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Mitochondrial calcium transport in nutrient sensing: does NCLX regulate mTORC1 activity?

Grant number: 22/08581-1
Support Opportunities:Scholarships abroad - Research Internship - Doctorate
Effective date (Start): December 01, 2022
Effective date (End): November 30, 2023
Field of knowledge:Biological Sciences - Biochemistry - Metabolism and Bioenergetics
Principal Investigator:Alicia Juliana Kowaltowski
Grantee:Vitor de Miranda Ramos
Supervisor: Viktor Korolchuk
Host Institution: Instituto de Química (IQ). Universidade de São Paulo (USP). São Paulo , SP, Brazil
Research place: Newcastle University, England  
Associated to the scholarship:19/18402-4 - Effects of mitochondrial calcium transport regulation in autophagic process of hepatocytes, BP.DR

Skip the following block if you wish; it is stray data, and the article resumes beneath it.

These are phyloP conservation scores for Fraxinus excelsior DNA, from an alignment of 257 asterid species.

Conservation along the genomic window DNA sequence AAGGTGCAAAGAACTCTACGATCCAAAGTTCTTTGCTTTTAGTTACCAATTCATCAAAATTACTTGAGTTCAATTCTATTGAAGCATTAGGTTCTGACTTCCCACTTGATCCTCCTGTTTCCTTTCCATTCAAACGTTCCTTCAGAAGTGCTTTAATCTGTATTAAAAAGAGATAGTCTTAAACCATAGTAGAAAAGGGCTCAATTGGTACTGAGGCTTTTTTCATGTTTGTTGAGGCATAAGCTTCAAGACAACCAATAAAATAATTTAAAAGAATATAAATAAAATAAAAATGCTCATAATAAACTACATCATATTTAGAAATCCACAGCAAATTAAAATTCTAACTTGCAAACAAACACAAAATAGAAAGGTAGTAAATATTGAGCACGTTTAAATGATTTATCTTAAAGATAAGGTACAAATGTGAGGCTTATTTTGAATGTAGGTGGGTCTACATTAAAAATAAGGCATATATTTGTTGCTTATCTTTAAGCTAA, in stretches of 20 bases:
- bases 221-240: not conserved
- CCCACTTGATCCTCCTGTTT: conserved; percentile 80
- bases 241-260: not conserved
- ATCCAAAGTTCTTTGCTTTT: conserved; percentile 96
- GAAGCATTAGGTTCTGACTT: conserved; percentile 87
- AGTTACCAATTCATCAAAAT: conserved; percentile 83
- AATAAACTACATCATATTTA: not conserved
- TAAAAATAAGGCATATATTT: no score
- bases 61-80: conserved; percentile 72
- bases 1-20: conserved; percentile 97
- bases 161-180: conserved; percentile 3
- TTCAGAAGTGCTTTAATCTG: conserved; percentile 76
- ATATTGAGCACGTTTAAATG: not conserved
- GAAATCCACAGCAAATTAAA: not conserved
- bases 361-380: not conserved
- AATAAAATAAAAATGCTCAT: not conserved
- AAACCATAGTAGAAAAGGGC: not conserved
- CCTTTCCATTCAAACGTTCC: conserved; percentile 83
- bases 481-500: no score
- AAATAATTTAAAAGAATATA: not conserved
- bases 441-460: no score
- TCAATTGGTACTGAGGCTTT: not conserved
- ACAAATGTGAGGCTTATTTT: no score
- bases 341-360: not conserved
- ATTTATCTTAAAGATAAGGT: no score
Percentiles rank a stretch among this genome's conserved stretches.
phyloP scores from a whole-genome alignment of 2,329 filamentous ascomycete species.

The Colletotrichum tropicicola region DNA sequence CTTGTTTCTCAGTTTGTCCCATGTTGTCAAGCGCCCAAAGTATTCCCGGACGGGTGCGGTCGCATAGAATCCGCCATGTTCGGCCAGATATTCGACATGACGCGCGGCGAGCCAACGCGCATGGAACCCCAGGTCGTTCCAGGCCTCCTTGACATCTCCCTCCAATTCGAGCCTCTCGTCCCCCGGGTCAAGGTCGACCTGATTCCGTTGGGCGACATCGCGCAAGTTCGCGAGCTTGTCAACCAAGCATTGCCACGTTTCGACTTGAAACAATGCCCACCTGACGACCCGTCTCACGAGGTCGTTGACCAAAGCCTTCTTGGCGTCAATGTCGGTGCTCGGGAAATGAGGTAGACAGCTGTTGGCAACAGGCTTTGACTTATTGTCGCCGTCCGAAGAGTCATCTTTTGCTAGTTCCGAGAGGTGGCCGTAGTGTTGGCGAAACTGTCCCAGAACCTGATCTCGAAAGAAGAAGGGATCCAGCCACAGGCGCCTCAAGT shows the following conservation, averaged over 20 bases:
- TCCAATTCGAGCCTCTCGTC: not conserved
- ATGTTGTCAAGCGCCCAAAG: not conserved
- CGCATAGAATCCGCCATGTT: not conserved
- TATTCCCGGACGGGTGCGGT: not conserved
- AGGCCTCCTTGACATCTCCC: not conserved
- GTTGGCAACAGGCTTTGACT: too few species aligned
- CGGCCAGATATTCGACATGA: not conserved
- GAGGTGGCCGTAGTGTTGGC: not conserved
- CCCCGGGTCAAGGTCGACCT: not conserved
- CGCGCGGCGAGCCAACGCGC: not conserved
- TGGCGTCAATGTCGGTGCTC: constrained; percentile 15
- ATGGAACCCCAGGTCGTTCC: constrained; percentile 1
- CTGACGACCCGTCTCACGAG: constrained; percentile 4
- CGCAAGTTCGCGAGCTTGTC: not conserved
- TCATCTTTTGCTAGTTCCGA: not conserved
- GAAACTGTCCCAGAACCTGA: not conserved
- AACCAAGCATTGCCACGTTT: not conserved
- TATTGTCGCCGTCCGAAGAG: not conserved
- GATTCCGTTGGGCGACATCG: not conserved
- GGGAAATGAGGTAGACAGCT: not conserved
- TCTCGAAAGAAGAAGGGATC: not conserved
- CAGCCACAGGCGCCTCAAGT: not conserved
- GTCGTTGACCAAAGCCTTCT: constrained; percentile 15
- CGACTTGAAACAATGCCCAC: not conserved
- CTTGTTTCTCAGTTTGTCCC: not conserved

Mitochondrial metabolism and mTORC1 activity are central in nutrient sensing and coordinating an adaptive cellular response. In fact, both pathways are interconnected by different intermediates, providing reciprocal regulation. Given the well-established role of mitochondria in shaping intracellular calcium signals and the clear participation of calcium in mTORC1 regulation, it is rational to speculate that calcium ions may be one of the many players in the communication between mitochondria and mTORC1. Importantly, we have previously demonstrated that pharmacological inhibition of mitochondrial calcium efflux prevents mTORC1 inhibition by serum and amino acids starvation. Thus, the focus of this project is to evaluate the participation of mitochondrial calcium efflux through the mitochondrial Ca2+/Li+/Na+ exchanger (NCLX) in the regulation of mTORC1 activity. The working plan for this project is divided into three phases. First, we will test different protocols for modulation of mTORC1 activity in the presence or absence of NCLX pharmacological inhibition. We may elucidate which pathways of mTORC1 regulation are more sensitive to NCLX activity, narrowing the conditions for future experiments. As an initial readout for mTORC1 activity, we will measure the phosphorylation levels of its canonical targets, S6K (T389), S6 (S235/236) or 4E-BP1 (T37/46), by western blot (WB) analysis. Importantly, the results obtained will be validated by using genetic knockdown (KD) of NCLX with small-interference RNA (siRNA) transfection. In the second phase of this project, we will focus on investigating the mechanism by which NCLX can alter mTORC1 activity. We will focus on three main factors involved in mTORC1 regulation: (1) mTORC1 recruitment to lysosome surface, (2) TSC complex recruitment to lysosome surface and (3) lysosome positioning within the cell. All these mechanisms will be investigated by immunostaining of either mTOR-Lamp1, TSC2-Lamp1 or Lamp1 alone and evaluated by confocal microscopy and colocalization analysis. In the third phase of the project, we intend to evaluate the possible outcomes of the regulatory pathways uncovered. For example, the lack of sensitivity of mTORC1 to nutrient starvation is associated with cellular senescence and age-related diseases. Thus, we intend to investigate if NCLX activity is also altered in senescent cells and how this may be related to mTORC1 dysfunction. To do so, we will evaluate NCLX expression by RT-qPCR and activity by measuring mitochondrial calcium efflux in intact cells using a model of stress- induced cellular senescence. If we observe alterations in NCLX activity by senescence, we may use genetic tools to either KD or overexpress NCLX, hence investigating the relationship of this transporter with mTORC1 in this context. (AU)

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